The U.S. Department of Labor’s Administrative Review Board (ARB) in OFCCP v. Florida Hospital of Orlando ruled that the OFCCP lacks jurisdiction over Florida Hospital of Orlando, a TRICARE health services provider. The ARB based it’s decision on Section 715 of the National Defense Authorization Act (NDAA).
2007: The OFCCP sent Florida Hospital a scheduling letting informing them that they were scheduled for an OFCCP desk audit. The hospital replied stating that they were neither a federal contractor or federal subcontractor and would not comply with the OFCCP audit. The OFCCP then issued a Notice to Show Cause.
2008: The OFCCP filed an Administrative Complaint with the Office of Administrative Law Judges requesting that Florida Hospital be permanently enjoined for refusing to comply and that it be directed to permit OFCCP access to Florida Hospital to complete its compliance review.
2010: The Administrative Law Judge (ALJ) ruled in favor of the OFCCP asserting that Florida Hospital was a federal subcontractor. Then in November, the hospital filed an appeal with the Administrative Review Board. In December, President Obama signed the NDAA into law which included directives in Section 715 regarding TRICARE contracts.
Section 715 of the NDAA states:
“…For the purpose of determining whether network providers under such provider network agreements are subcontractors for purposes of the Federal Acquisition Regulation or any other law, a TRICARE managed care support contract that includes the requirement to establish, manage, or maintain a network of providers may not be considered to be a contract for the performance of health care services or supplies on the basis of such requirement…”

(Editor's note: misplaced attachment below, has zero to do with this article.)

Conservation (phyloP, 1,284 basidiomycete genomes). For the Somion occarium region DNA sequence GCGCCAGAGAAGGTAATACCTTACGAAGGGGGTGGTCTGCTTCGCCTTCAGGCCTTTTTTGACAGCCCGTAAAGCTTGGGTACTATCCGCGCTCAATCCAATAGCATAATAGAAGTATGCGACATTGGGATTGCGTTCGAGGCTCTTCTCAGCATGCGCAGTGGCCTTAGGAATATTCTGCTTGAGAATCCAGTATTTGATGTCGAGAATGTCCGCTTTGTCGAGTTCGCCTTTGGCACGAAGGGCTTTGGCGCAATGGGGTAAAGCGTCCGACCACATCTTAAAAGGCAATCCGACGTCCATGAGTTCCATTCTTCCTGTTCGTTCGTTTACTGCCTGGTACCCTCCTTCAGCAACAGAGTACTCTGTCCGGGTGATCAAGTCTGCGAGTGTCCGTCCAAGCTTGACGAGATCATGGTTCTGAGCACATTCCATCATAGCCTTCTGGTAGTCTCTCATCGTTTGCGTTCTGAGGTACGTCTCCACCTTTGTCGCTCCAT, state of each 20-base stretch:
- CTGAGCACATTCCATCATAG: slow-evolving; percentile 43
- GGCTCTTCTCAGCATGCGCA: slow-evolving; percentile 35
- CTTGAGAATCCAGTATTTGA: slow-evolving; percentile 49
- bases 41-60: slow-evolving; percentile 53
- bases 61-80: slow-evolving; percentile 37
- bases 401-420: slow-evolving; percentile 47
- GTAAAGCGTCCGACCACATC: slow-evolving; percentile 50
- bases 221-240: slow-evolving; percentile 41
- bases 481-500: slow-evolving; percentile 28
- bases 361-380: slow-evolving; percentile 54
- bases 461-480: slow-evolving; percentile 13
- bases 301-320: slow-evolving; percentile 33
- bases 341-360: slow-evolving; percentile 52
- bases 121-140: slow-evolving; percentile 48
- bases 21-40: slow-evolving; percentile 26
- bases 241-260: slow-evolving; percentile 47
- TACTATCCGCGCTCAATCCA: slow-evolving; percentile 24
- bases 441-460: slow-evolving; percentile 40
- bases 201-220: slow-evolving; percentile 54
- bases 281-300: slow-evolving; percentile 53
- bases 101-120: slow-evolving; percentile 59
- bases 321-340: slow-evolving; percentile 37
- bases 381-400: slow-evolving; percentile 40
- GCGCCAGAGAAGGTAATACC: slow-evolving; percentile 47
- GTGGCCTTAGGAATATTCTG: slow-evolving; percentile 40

2012: In October the ARB ruled that Section 715 could be applied retroactively and that Florida Hospital of Orlando as a TRICARE health service provider is not under the jurisdiction of the OFCCP. The ARB reversed the Administrative Law Judges’ ruling and dismissed the OFCCP complaint.
While this is great news for those with TRICARE contracts, health services organization would be wise to seek counsel as to how the affirmative action laws may apply to them. The OFCCP, in this case and others, has shown that it is serious about asserting its authority over hospitals and medical providers that it believes to be in its jurisdiction.
If you’d like to read other commentary about OFCCP v. Florida Hospital of Orlando, visit the sites below:
- ARB Rejects OFCCP’s Claim of Jurisdiction Based on Florida Hospital’s TRICARE Participation
- Ruling on Government Contractors and TRICARE Leaves Unanswered Questions
- Victory For Employers in Dismissal Of OFCCP’S Case Against Florida Hospital; Some Health Care Providers Will Not Be Subject to OFCCP Jurisdiction